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A cautionary tale of mobile identity theft

19 June 2009

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Tom Brownlie
AMSPAR Chief Executive

Mary got home later than usual. She was exasperated. Normally she would have slipped off her coat and called out to John, her husband, and say, “It’s me!” On this occasion, that wasn’t the first thing on her mind. She was still furious. First of all, her right sleeve didn’t drop as normal and then the left sleeve cut on the cuff of her blouse. How much worse could the day get?

Striding through to the kitchen, where John sat sipping a coffee, Mary prepared to spout forth the hassle she had been through. Earlier that day her bag had disappeared. No – it had surely been stolen. How careless had she been? She was normally so alert drawing attention to others and advising at work in her role as the practice manager.

As she entered the kitchen, John could see that something was up. “What’s wrong?” he asked.

“My handbag,” she said through gritted teeth. “Stolen while I was in Marks. I don’t know how it happened. I was looking through some tops. One moment the bag was there; the next it was gone. Cards, keys, cash – everything. Everything!”

“Why didn’t you call me earlier?”

“I didn’t think that was the first priority. I wanted to get it reported and get things sorted as quickly as possible. Besides, my phone was in the bag.”

John froze as he was about to raise the mug to his mouth. “What time was this?” he queried.

“Oh, something like 4.30.”

“Not later?” said John with increasing concern.

“Maybe five or 10 minutes either way. Why?

“So you didn’t text me at five?”

“No, I couldn’t. I didn’t have my phone.”

“Oh dear – there may be even more sorting to do …”

John had received a text just after five. Although it had been from Mary’s phone, it hadn’t been from Mary. The thief who had stolen the bag had scrolled through the contacts on her phone, found a listing of “Hubby”, had texted John to be reminded of their PIN number and later had proceeded to empty the account.

Vigilance is a virtue
Mary’s predicament could have been avoided by not “losing” the bag in the first place. But given that such things happen she could have kept her phone locked and been more discreet in her contact listings (at least there wasn’t a contact called “PIN”!)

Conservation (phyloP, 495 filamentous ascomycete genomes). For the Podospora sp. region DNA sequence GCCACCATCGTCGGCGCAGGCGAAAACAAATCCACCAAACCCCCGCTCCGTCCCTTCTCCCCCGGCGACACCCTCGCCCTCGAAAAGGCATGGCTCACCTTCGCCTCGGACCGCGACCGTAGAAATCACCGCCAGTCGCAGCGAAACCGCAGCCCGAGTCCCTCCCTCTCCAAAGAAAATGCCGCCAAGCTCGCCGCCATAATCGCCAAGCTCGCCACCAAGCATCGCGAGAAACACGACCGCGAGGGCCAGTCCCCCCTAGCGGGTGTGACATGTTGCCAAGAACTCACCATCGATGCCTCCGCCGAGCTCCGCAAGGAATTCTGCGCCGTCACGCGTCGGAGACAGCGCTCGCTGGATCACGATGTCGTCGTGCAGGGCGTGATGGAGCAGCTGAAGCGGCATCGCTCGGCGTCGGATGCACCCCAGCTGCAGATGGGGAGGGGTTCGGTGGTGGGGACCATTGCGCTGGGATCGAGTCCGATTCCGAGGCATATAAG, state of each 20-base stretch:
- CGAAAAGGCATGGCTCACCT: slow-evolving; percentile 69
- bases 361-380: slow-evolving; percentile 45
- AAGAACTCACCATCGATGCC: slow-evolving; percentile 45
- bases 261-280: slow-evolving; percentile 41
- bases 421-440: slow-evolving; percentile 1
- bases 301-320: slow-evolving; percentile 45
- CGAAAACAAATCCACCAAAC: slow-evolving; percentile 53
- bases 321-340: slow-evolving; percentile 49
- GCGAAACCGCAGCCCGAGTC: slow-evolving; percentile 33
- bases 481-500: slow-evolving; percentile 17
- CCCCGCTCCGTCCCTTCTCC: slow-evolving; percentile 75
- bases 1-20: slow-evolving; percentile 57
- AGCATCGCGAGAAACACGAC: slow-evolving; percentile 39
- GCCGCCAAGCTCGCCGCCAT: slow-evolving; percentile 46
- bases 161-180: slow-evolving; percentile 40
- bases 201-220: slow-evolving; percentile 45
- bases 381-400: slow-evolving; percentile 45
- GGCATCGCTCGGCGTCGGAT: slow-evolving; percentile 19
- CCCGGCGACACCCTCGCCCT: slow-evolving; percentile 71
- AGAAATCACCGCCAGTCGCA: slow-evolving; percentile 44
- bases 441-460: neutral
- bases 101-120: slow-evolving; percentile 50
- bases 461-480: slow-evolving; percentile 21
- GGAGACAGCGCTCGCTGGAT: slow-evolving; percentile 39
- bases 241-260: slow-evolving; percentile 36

We always seek to ensure that things are kept secure, and we have an extra onus when we have responsibility for others – be it the practice equipment, fellow colleagues or patients’ records.
Too often I have witnessed poor practice in a reception area.

Little things, like being able to overhear telephone conversations, people being permitted to queue at the reception desk, computer screens being viewable to the public. I have even experienced a receptionist calling across the waiting room to confirm a patient’s date of birth. These are small, avoidable things, which, if not in place, can cause the loss of confidence in a surgery.

Should the worst projections of pandemic flu materialise, one can imagine the demand for the vaccine. The value of prescription leaflets and the vaccine will soar. In 2006, the NHS Security Management Service reported on the loss of four boxes each containing 2,000 FP10 forms. This was down to poor procedures being in place and a delay in the reporting of the event. Based on the average cost of a false prescription form, the estimated loss in financial terms was put at £3.4m.(1)

Preventative measures
There are many toolkits available to assist the practice manager in making sure they are doing their utmost in terms of security. The NHS Counter Fraud and Security Management Service (NHS CFSMS) has a useful document entitled Protecting Your NHS: a professional approach to managing security in the NHS (see Resource).

Although we take steps, thefts will still occur regardless of the preventative measures that are put in place. I recently had the unfortunate experience of suffering a home burglary. Fortunately (or perhaps potentially unfortunately) I returned home to disturb them and the loss was limited.

What could have been of concern was the fact that I had the office laptop at home in order to catch up on work. That was taken. Luckily, I carry very little data on the laptop, preferring to keep any work on a memory stick, which is kept on my person. Many will argue that it is easier to lose this so it is best to keep it encrypted. And needless to say that the laptop should be password protected.

While such security measures can be taken, many IT experts are able to crack the security. But those that can probably really wanted to do so. On this occasion I would anticipate that burglars who lift two bottles of wine from the fridge while overlooking bottles of champagne and special malt whiskies can’t be the brightest buttons in the box.

Besides, should they succeed in accessing the few documents that are on the laptop, they will only find prompt notes for various meetings I had to attend. And in that respect they deserve all they get.

1. NHS Security Management Service. Security of Prescription Forms Guidance. London: NHS CFSMS; 2008. Available from:…

NHS Counter Fraud and Security Management Service (NHS CFSMS). Protecting Your NHS: a professional approach to managing security in the NHS. London: NHS CFSMS; 2003. Available from: